Today's Story Line

The deaths of 58 Chinese being smuggled in a truck point to the scope of human trafficking today. European leaders pledged to work more diligently and closely on immigration issues.

Quote of note: "The profit these criminals can make by smuggling humans in, rather than drugs, is now very, very substantial." - Jack Straw, the British Home Secretary.

Rwandan women are getting more legal rights as part of a cultural shift in the wake of the 1994 genocide that targeted men.

Controversy wafts over Canada as a ban on fragrances spreads.

David Clark Scott World editor


*GROOMS BEHIND BARS: When Brazil correspondent Andrew Downie arranged to attend the mass wedding at the Carandiru prison in So Paulo, he expected a high-security knot-tying ceremony. But once at the complex, "I didn't see any guards, come to think of it. Everyone was just milling around." The warden had told Andrew he needed two letters from the penitentiary officials vouching for his press credentials. But, even though family members and brides were frisked, no one seemed to care whether he was armed with a weapon or with a steno pad.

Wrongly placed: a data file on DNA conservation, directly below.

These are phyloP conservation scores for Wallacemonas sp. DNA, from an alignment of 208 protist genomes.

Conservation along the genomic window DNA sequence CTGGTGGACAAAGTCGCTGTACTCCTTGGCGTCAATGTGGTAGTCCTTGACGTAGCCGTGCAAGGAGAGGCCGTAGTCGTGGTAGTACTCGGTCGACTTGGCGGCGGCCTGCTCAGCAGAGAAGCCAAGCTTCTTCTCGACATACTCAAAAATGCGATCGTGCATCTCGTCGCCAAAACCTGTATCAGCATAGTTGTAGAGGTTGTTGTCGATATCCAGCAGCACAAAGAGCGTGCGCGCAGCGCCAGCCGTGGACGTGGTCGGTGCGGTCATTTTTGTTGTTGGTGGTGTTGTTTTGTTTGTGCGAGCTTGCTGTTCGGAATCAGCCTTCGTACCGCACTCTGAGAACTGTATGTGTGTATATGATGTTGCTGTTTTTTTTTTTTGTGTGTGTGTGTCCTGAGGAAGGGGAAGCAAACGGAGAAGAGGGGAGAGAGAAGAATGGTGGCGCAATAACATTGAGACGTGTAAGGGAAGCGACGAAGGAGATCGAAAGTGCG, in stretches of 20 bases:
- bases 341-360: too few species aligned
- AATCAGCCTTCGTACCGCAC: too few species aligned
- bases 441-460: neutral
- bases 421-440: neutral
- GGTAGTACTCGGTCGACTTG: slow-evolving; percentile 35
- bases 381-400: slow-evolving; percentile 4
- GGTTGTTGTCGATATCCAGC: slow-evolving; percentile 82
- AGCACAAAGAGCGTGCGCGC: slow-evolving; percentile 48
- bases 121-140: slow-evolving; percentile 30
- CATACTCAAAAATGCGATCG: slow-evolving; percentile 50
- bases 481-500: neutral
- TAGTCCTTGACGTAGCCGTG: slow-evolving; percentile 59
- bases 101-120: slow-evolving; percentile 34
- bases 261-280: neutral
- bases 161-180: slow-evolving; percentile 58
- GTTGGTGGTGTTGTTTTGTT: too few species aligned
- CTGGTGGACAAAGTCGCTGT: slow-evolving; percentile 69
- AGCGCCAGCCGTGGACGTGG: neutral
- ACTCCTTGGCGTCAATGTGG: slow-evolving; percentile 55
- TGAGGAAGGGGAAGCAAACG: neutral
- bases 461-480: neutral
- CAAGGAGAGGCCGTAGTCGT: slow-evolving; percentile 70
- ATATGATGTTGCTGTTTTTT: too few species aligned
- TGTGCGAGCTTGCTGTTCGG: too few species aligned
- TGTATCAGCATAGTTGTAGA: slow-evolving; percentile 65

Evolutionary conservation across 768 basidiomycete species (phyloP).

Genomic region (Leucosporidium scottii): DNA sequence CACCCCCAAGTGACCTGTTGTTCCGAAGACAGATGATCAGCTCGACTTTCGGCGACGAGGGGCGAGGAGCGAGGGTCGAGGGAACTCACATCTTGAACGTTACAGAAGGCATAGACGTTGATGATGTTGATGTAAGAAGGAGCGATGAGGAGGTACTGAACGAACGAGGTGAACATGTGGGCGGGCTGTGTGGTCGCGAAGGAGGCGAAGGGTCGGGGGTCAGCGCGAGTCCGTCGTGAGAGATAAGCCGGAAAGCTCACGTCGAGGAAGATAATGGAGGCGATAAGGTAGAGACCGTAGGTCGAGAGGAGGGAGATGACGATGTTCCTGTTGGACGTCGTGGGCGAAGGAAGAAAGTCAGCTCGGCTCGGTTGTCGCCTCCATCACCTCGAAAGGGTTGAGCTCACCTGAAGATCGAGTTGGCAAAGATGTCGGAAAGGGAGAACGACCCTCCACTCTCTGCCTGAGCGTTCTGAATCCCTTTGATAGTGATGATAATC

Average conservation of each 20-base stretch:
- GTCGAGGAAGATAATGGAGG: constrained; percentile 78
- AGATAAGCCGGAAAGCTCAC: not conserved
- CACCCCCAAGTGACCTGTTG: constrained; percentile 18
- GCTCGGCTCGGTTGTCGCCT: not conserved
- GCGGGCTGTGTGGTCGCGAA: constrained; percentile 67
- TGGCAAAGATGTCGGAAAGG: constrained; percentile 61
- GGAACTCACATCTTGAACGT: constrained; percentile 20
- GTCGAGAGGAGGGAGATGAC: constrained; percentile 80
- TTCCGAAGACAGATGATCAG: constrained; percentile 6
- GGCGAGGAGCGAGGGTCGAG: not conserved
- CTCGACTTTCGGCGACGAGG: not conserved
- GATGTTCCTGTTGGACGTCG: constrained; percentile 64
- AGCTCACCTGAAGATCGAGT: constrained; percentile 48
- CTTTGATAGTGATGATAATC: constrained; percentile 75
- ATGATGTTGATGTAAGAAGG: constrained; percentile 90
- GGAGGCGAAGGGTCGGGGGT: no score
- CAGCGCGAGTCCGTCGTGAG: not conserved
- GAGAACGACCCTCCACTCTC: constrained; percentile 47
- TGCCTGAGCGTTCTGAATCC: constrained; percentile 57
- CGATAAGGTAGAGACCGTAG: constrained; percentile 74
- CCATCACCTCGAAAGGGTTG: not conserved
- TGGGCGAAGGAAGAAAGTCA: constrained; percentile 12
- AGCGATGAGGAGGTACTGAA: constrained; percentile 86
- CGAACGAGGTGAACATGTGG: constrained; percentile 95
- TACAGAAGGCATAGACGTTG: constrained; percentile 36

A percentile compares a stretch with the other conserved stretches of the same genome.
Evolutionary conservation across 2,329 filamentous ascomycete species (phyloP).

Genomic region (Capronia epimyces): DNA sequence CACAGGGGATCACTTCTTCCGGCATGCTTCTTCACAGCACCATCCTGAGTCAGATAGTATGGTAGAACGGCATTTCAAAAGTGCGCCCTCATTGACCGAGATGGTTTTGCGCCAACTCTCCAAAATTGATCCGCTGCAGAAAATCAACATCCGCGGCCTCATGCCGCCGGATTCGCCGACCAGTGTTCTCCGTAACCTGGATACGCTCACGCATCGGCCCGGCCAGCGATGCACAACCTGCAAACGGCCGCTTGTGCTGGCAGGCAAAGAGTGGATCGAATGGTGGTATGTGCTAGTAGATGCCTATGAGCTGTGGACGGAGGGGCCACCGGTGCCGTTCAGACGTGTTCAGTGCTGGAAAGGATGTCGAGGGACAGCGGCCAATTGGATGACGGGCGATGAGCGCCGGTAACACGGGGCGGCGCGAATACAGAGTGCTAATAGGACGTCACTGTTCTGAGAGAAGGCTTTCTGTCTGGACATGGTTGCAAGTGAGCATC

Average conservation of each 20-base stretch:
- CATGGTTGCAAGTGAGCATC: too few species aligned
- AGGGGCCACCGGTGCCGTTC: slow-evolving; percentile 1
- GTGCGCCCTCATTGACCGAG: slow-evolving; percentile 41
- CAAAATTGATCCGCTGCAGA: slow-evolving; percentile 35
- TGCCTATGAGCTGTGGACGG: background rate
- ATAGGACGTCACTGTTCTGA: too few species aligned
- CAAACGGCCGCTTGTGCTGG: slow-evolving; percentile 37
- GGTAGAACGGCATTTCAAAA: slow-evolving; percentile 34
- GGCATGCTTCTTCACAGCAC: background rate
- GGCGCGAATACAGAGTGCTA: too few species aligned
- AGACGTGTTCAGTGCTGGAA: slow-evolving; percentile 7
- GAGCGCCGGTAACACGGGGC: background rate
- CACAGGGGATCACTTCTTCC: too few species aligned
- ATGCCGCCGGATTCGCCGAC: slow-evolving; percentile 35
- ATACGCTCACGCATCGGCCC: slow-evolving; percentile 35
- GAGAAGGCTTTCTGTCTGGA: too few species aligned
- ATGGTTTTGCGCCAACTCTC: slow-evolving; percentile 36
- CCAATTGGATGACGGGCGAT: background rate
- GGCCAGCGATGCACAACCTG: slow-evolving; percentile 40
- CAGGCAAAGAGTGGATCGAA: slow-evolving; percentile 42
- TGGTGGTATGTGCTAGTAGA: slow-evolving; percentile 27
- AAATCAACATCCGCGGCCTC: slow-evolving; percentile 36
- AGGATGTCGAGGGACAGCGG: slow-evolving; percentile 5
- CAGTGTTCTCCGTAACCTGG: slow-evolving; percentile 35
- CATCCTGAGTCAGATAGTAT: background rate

"There was a big scrum of people walking around, and I just sneaked in behind them. No one checked my papers." That's not all they didn't check. "Security was so lax I even brought in a Swiss Army knife and my cellphone," Andrew deadpans. "In theory I could have given it to anyone. If the inmates had wanted to, they could have used a phone to plan an escape."But there were no jailbreaks- just a lot of weepy tough guys.

And what does a native Scotsman wear to such an auspicious - if offbeat - event? "Well, my friends joked I should go formal and wear my kilt, but I thought that'd be a little over the top."

(c) Copyright 2000. The Christian Science Publishing Society

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